Union in Crisis: The Kansas-Nebraska Act and the Republican Party
Union in Crisis: The Kansas-Nebraska Act and the Republican Party
A Brief Compromise. The political truce following the Compromise of 1850 lasted only four years, until the battle over slavery in the territories erupted again. This time the conflict centered on the Louisiana Purchase, where the slavery question had supposedly been settled in 1821 with the Missouri Compromise, which drew a northern boundary for slavery at 36°30′. Slavery reemerged as a pivotal political issue in the West in 1853, when settlers in the Kansas, Platte, and Missouri River valleys petitioned for territorial status. Unlike during the previous crises over slavery in the territories, politicians failed to strike a compromise to diffuse the conflict.
Nebraska. With thousands of land-hungry settlers retracing Meriwether Lewis and William Clark’s path up the Missouri River and entrepreneurs calling for a railroad connecting San Francisco to the East, many Americans favored organizing a territory north of Indian territory, present-day Oklahoma. Responding quickly, the House of Representatives passed a bill in 1853 creating Nebraska territory, encompassing the area north of Indian territory all the way to the Canadian border. Southern senators still smarting from the admission of free California in 1850 correctly foresaw that under the Missouri Compromise slavery would be prohibited in each state carved from Nebraska Territory. They desperately wanted to avoid the addition of new free states, which would further dilute their power in Congress.
Douglas’s Motives. The sponsor of the Nebraska legislation was the Illinois senator Stephen A. Douglas, who had several aims in mind. First, he was an expansionist Democrat, and like others in his party, he believed that the time had come to organize the populous new territory of Nebraska. Second, he was a Northern senator who hoped to gain Southern support for a presidential run in 1856. Finally, Douglas was both a director of the Illinois Central Railroad and a land speculator who dreamed of building a rail line through Nebraska connecting California with his hometown of Chicago. Before construction could begin, however, Nebraska needed some form of government. Meanwhile, Southern railroad promoters began planning another transcontinental line emanating from either New Orleans or Memphis. To facilitate this plan James Gadsden, a Southern railroad executive and U.S. minister to Mexico, purchased twenty-nine thousand miles of Mexican desert south of the Gila River in 1853 to provide an easy train route through the mountains to California.
The Battle for Kansas. Southerners led by Sen. David R. Atchison, a Democrat from Missouri, opposed the organization of additional free territory, and they pressured the expansionist-minded Douglas to amend his Nebraska bill. In response Douglas proposed dividing the area into two separate territories called Kansas and Nebraska. Second, and more problematic, he proposed to repeal the part of the Missouri Compromise that prohibited slavery north of 36°30′. Douglas argued that the principle of popular sovereignty dictated that each territory should be able to decide whether to be a free or slave state. To Northern observers such a strategy had obvious intent: to create a Nebraska that would be free while the southern territory of Kansas would be opened to slavery. By seeming to endorse introducing slavery to a territory that had been free for more than thirty years, Douglas alienated thousands of Northerners, many of whom viewed the Missouri Compromise as sacrosanct. It was a political miscalculation that would cost Douglas dearly.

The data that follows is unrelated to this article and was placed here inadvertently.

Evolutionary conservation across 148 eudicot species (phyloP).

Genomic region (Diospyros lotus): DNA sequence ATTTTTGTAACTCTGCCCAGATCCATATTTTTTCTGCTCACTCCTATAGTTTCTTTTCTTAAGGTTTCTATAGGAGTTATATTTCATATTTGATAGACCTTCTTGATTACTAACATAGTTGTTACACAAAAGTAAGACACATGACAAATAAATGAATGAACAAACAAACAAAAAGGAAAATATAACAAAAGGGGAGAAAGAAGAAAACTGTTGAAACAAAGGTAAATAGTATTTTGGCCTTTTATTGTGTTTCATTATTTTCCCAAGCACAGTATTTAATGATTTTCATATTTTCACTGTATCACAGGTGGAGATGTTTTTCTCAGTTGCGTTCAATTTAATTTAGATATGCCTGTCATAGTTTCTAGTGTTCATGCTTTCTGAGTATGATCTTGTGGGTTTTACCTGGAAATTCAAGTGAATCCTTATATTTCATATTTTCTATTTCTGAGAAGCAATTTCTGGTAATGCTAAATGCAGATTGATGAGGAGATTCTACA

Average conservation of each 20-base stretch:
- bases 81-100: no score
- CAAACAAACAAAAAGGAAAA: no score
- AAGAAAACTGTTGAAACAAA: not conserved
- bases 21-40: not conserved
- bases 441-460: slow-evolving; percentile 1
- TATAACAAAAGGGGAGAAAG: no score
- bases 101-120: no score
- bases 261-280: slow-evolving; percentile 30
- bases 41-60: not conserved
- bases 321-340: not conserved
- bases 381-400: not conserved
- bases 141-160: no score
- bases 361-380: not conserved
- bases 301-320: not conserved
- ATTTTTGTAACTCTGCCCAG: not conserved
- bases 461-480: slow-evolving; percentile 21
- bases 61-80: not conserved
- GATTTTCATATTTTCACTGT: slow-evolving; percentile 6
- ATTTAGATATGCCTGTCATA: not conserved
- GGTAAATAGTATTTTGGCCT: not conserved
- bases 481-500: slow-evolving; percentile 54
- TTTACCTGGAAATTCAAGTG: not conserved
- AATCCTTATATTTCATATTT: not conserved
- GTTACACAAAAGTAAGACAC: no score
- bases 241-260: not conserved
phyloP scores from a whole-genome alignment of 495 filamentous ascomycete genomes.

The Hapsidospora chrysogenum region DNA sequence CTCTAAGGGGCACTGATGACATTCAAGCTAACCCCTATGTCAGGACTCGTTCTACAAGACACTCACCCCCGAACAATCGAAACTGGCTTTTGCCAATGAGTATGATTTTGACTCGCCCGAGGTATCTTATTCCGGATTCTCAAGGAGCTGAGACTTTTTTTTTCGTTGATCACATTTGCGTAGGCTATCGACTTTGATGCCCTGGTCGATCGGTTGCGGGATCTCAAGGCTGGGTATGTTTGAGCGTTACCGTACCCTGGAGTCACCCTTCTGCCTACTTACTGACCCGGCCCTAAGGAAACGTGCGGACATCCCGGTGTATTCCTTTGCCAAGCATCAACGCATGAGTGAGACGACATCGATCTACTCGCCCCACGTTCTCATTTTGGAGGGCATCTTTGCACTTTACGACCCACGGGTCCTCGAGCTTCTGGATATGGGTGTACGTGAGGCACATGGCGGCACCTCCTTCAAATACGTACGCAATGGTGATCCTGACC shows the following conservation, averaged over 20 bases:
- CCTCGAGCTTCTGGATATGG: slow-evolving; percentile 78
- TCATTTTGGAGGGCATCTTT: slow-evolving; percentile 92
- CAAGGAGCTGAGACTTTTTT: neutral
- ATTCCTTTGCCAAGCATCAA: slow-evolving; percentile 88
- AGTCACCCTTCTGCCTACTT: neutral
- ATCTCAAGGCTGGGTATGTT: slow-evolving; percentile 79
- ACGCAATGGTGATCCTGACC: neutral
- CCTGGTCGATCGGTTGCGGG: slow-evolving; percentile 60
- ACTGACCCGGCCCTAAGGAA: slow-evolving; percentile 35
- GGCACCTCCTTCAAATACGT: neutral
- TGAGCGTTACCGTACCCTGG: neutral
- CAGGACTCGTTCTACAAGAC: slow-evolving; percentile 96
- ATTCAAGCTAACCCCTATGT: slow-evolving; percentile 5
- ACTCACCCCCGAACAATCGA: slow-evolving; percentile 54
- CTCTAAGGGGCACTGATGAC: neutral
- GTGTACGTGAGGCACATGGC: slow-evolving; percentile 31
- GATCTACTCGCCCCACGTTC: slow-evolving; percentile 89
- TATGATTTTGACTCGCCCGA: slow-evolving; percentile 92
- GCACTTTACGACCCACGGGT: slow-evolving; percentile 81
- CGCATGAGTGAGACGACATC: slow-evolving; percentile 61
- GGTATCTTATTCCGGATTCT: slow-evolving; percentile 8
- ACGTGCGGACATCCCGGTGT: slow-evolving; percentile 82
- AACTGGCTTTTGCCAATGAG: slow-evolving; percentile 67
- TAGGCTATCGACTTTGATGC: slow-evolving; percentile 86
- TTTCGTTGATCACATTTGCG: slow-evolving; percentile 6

“Anti-Nebraska” Feeling. Almost overnight, people who had never publicly opposed slavery’s extension became energized. Antislavery congressmen fired off an “Appeal of the Independent Democrats,” accusing Douglas of a “gross violation of a sacred pledge” and urging a popular campaign to repeal the act. The Northern public responded with enthusiasm. Abolitionists, Free Soilers, Northern Whigs, and many Northern Democrats quickly formed “anti-Nebraska” coalitions, which wrote petitions, held meetings, and staged rallies demanding the repeal of the Kansas-Nebraska Act. Abraham Lincoln, who had served one term as an Illinois congressman from 1847 to 1849, reemerged on the political stage as one of the fiercest critics of the Kansas-Nebraska bill. “The monstrous injustice of slavery,” Lincoln wrote, “deprives our republican example of its just influence in the world—enables the enemies of free institutions, with plausibility, to taunt us as hypocrites.”
The South Wins Round One. Opponents of the Kansas-Nebraska Act failed to prevent its passage in Congress. Southerners in both houses backed Douglas’s plan, and President Franklin Pierce—an ardent expansionist unbothered by slavery as a moral issue—invoked every ounce of party discipline to ensure its success. The House, far less Southern-oriented than the Senate, passed the bill by a vote of 113-100.
Rise of the Republican Party. The political fallout from the Kansas-Nebraska Act was swift. First, the Whig Party in the South was all but destroyed, and it was fatally weakened in the North as well. Northern Whigs such as William Seward of New York had always hoped their party would one day absorb antislavery men from other parties, but Free Soilers and antislavery Democrats refused to become Whigs. They preferred a new party and a new name. The one that stuck was “Republican,” the name adopted at an anti-Nebraska rally in Ripon, Wisconsin, in May 1854. It quickly became the banner under which all anti-Nebraska forces rallied in the 1854 elections.
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